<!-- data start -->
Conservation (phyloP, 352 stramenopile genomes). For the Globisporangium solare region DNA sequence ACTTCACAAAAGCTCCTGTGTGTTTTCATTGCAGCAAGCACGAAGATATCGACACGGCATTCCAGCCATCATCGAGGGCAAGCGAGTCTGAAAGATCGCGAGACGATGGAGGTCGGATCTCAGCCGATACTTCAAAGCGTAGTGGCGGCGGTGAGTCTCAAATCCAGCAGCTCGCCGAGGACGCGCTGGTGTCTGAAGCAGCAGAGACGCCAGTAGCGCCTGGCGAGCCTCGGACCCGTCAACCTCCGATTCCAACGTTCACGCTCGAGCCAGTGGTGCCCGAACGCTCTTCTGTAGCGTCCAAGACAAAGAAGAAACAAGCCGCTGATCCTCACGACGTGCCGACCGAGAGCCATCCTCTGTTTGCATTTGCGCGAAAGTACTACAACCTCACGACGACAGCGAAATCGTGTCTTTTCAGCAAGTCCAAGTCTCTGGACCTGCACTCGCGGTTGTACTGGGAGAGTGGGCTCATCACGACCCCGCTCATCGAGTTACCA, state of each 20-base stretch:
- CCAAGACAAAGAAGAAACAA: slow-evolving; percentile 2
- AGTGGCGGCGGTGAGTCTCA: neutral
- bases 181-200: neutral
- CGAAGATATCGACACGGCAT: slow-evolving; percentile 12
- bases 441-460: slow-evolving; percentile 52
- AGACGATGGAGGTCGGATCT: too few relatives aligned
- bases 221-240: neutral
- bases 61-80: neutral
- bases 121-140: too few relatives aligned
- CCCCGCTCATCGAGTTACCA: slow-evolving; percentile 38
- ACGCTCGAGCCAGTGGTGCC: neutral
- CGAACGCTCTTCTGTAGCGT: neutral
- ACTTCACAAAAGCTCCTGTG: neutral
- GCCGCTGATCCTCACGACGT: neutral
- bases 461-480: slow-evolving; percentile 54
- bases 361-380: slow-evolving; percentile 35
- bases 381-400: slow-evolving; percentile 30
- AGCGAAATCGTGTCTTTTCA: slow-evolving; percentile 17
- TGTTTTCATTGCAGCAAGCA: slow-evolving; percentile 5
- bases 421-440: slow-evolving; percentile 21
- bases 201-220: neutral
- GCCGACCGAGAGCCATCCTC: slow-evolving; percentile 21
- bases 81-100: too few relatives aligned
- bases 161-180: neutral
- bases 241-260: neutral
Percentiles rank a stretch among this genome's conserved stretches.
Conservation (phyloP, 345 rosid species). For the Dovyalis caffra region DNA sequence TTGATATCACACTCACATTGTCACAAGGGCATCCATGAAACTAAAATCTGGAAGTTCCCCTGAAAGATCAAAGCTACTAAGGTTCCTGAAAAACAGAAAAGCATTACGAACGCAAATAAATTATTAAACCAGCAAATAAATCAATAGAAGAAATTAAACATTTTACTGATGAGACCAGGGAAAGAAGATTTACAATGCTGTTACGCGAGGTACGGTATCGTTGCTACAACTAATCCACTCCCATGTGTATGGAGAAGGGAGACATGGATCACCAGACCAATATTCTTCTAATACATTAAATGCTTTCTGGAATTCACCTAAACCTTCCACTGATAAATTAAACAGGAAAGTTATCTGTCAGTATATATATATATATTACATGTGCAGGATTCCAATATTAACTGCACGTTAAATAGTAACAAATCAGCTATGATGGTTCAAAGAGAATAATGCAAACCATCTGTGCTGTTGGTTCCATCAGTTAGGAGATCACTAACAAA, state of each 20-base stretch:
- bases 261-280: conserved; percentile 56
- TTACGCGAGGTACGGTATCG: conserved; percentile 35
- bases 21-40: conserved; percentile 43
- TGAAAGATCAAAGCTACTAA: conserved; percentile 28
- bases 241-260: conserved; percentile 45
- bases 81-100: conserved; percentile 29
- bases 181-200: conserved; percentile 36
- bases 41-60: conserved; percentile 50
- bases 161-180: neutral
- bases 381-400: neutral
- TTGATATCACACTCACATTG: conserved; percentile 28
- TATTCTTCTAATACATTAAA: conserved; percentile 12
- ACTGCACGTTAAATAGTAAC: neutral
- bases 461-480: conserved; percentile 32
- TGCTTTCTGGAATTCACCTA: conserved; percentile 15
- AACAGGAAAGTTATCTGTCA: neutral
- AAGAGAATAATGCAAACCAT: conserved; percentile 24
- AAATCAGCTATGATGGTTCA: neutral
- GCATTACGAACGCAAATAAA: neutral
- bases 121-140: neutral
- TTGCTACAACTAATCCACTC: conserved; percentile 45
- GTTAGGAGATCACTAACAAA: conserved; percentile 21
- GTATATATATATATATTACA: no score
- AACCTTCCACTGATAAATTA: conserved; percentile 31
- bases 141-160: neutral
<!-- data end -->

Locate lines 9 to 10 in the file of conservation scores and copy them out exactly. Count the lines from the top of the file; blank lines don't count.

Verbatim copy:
- bases 61-80: neutral
- bases 121-140: too few relatives aligned